Since the 2022 Russian full-scale invasion of Ukraine, Georgian authorities, who have maintained ties with Moscow, have faced the country’s biggest street protests in a decade and deteriorating relations with Western partners. Georgia officially still seeks to join the EU but has a poor record on the domestic reforms required. Meanwhile, although the situation is overall comparatively stable, occasional incidents continue in and along the lines of separation with Abkhazia and South Ossetia. Many of these incidents involve Russian troops, which maintain a presence in these two breakaway regions that Moscow recognised as independent in the wake of its war against Georgia in 2008. Crisis Group closely monitors developments in the Georgian conflict zones and provides recommendations for sustaining diplomacy, keeping the existing negotiation format functioning, shaping long-term policies to support reconciliation and increasing stability.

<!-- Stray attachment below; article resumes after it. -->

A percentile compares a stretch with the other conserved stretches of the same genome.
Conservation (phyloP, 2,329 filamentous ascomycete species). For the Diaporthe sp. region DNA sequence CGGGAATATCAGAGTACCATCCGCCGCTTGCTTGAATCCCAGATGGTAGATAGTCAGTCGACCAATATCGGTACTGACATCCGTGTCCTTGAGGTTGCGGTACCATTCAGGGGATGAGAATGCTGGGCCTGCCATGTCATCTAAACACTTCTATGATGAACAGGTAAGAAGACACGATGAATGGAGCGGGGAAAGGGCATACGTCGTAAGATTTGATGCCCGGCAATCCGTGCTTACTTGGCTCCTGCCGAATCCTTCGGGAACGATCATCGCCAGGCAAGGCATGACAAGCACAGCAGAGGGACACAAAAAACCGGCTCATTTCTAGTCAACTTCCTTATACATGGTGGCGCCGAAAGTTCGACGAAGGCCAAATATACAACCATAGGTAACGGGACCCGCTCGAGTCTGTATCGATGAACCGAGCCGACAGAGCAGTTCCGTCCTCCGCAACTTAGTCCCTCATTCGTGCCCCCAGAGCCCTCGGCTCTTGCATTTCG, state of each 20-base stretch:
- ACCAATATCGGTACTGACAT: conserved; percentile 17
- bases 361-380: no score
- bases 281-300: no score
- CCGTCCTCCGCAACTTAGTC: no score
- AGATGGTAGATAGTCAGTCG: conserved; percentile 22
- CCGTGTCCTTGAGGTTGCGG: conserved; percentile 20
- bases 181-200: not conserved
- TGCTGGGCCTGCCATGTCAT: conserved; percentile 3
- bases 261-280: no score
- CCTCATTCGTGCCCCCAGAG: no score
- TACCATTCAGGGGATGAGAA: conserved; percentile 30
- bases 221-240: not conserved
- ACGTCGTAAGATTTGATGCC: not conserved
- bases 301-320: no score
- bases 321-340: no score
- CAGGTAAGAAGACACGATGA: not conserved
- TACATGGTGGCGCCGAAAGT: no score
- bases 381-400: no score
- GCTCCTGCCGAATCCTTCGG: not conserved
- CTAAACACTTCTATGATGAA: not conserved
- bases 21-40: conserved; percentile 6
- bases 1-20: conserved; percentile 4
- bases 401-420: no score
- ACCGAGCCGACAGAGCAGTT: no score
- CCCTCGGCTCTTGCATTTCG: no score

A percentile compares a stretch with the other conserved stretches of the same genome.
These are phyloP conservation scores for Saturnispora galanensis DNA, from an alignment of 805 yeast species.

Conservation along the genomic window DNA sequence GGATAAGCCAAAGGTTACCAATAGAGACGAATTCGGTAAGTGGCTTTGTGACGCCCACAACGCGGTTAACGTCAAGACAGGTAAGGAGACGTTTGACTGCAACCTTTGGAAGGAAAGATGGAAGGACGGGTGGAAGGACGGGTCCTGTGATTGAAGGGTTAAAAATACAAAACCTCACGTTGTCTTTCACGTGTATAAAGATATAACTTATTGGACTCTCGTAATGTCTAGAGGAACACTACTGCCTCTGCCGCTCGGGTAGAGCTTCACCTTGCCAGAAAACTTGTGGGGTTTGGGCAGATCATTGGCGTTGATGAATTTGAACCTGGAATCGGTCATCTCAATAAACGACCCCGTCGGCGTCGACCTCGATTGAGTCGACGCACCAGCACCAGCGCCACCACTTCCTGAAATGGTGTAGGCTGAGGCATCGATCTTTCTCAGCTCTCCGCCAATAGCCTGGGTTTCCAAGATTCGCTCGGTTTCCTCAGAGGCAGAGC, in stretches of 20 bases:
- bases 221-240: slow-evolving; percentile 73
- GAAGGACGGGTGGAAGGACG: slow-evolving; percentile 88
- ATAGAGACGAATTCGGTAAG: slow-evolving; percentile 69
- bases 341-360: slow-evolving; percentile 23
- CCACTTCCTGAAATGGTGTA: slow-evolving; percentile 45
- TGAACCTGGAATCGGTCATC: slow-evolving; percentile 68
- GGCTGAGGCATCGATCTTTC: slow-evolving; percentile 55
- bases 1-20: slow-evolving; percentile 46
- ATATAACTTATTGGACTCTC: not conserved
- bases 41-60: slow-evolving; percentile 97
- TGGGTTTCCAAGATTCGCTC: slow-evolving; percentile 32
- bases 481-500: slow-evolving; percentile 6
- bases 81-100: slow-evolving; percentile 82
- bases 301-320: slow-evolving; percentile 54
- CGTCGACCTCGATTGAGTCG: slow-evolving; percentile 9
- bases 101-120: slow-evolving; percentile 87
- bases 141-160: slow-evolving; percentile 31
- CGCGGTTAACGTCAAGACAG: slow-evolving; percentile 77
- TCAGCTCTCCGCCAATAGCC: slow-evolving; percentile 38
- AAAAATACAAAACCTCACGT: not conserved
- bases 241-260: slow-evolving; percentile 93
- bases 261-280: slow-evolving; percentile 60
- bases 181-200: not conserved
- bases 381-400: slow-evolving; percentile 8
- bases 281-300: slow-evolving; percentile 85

CrisisWatch Georgia

Unchanged Situation

European Commission recommended Georgia be granted long-awaited candidate status; Russian border guards killed Georgian civilian in breakaway South Ossetia.

European Commission recommended EU candidacy status for Georgia. European Commission President Ursula von der Leyen 8 Nov announced that “Commission recommends that the (European) Council grants Georgia the status of a candidate country on the understanding that certain reforms steps are taken”; European Council will take formal decision in Dec 2023. Both PM Garibashvili and President Zourabichvili welcomed decision as thousands took to streets of capital Tbilisi to voice support for EU membership. Head of EU Delegation to Georgia, Paweł Herczyński, same day congratulated country but noted that candidate status is contingent on “fulfilling important steps”, including need to align Georgia’s foreign policy on Russia with EU.

Russian border guards killed Georgian civilian in South Ossetia. Russian troops 6 Nov shot dead Georgian civilian Tamaz Ginturi and detained another near line that separates breakaway South Ossetia from Georgia proper; de facto South Ossetian officials next day published statement claiming civilians had “illegally crossed” into breakaway region, “displayed an extreme level of aggression” and that Ginturi was killed “during the measures taken to detain the violators”. EU Monitoring Mission 6 Nov assembled officials from Georgia, Russia and breakaway South Ossetia, next day announced increased presence along separation line; de facto officials 9 Nov released second civilian.

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